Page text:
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Are We Still Married? (1992)

Courtesy of Koninck Studios

Main image of Are We Still Married? (1992)
Stille Nacht II: Are We Still Married?
35mm, black and white, 3 mins
Directors/AnimatorsBrothers Quay
Production Company4AD Records, Koninck Studios
ProducerIvo Watts-Russell
MusicHis Name Is Alive

A fantasia on a theme of childhood, complete with stuffed rabbits and ping-pong games.

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This was the first music video that the Quay Brothers were entirely responsible for, having previously contributed animated sequences to Peter Gabriel's 'Sledgehammer' (d. Stephen R. Johnson) in 1986. They had previously been approached by Warren Defever, the Michigan-based founder of the musical project His Name Is Alive (alongside vocalist Karen Oliver and drummer Damian Lang), who wanted to licence extracts from Street of Crocodiles (1986) for use in one of their music videos. The Quays refused permission, but were sufficiently intrigued by Defever's work to agree to shoot a music video for him from scratch.

'Are We Still Married?' was originally released in 1991 as a track on His Name Is Alive's second album Home Is In Your Head. This is very typical of the band's work, and indeed many other releases on the 4AD label, creating a dreamlike ambience through selective distortion of instrumentation and vocals, to the point where it's often hard to make out specific lyrics. Naturally, this approach suited the Quays down to the ground, and they duly ignored the song's textual content in favour of a typically oblique evocation of childhood.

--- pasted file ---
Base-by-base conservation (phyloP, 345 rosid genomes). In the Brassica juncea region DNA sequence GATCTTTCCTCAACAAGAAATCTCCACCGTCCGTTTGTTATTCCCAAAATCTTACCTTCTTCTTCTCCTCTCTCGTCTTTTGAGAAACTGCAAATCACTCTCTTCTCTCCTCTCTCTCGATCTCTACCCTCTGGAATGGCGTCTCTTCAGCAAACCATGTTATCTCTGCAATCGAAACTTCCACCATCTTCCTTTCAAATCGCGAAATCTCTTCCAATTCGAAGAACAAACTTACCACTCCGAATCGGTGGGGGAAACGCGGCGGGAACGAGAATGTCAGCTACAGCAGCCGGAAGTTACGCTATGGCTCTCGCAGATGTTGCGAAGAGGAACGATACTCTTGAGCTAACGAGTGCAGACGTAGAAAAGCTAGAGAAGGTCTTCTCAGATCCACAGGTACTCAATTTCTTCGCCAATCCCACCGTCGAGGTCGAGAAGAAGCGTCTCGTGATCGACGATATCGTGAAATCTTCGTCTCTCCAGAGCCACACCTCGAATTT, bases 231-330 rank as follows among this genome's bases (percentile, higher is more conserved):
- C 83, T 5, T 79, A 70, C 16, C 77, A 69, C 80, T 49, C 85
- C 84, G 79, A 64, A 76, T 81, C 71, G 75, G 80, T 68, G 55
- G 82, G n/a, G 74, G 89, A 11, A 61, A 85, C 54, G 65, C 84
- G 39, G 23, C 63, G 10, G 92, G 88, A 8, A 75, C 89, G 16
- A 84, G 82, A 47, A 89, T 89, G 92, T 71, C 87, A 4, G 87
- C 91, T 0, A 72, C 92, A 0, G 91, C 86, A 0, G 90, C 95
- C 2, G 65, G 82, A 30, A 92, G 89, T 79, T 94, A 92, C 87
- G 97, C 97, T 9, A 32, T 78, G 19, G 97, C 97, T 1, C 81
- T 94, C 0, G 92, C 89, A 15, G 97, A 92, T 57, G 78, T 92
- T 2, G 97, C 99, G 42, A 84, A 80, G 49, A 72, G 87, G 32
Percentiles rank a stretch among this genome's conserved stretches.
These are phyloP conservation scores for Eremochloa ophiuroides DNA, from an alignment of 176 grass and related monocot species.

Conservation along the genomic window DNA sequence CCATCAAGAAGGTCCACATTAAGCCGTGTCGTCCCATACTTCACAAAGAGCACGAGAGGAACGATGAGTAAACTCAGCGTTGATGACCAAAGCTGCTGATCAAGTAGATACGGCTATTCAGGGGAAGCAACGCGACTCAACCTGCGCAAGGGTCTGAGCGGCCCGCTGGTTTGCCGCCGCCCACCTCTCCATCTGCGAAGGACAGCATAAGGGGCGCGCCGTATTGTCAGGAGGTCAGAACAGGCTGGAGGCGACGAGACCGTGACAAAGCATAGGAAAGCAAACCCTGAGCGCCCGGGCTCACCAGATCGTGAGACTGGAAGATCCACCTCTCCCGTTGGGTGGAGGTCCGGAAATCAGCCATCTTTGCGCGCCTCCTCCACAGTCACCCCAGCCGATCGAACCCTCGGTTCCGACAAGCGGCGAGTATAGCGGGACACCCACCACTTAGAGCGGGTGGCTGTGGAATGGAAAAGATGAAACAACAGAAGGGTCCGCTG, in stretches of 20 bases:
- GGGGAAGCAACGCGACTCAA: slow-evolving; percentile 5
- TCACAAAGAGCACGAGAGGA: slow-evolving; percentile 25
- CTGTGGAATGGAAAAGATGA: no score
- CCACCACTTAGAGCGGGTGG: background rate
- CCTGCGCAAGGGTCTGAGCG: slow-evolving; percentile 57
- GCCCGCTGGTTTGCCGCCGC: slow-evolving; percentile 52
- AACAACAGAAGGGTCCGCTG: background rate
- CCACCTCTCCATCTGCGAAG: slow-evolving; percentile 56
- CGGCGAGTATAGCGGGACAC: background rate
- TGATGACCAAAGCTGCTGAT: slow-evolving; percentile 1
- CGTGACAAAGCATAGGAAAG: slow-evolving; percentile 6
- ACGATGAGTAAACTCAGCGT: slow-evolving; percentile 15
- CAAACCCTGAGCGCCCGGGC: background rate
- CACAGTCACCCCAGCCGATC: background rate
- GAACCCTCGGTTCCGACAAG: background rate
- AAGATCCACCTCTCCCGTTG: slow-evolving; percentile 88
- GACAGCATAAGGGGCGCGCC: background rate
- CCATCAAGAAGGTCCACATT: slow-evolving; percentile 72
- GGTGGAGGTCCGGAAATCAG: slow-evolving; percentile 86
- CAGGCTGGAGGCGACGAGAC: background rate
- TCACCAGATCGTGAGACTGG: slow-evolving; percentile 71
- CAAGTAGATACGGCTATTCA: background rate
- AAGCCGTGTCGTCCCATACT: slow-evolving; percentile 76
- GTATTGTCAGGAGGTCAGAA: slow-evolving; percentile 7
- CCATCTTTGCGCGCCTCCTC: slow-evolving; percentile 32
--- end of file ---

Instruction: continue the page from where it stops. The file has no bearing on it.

The most immediately striking image is of a young girl, whose head is barely visible, but whose ankles expand and contract in a rhythmic motion. This looks as though it was computer-enhanced, but the effect was in fact entirely mechanical - the Quays' regular technical collaborator Ian Nicholas built a hinge mechanism in the girl's ankles. Around her, a somewhat moth-eaten white rabbit plays a manic solo game of ping-pong.

The video was initially inspired by an image by an anonymous photographer of a girl standing in front of a door holding a paddle. There was also a white doorknob in the picture, which the Quays initially mistook for a ping-ping ball. Although the Quays claimed not to have read Lewis Carroll's Alice in Wonderland, there are unmistakable echoes, from the general theme of little girls growing and shrinking before one's eyes, mysterious bottles of unidentified substances and doorknobs that turn into ping-pong balls.

This last image is not sourced directly from Alice, but it fits Carroll's dream-logic approach - as did similar departures from the text in the Czech animator Jan Svankmajer's feature-length adaptation, Alice (Neco z Alenky, Switzerland, 1988), which he began work on shortly after the Quays paid tribute to him in The Cabinet of Jan Svankmajer (1984).

Michael Brooke

*This film, with an optional commentary by the filmmakers, is included in the BFI DVD compilation 'Quay Brothers: The Short Films 1979-2003'.

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Video Clips
Complete film (3:18)
Griffiths, Keith (1947-)
Quay, Brothers (1947-)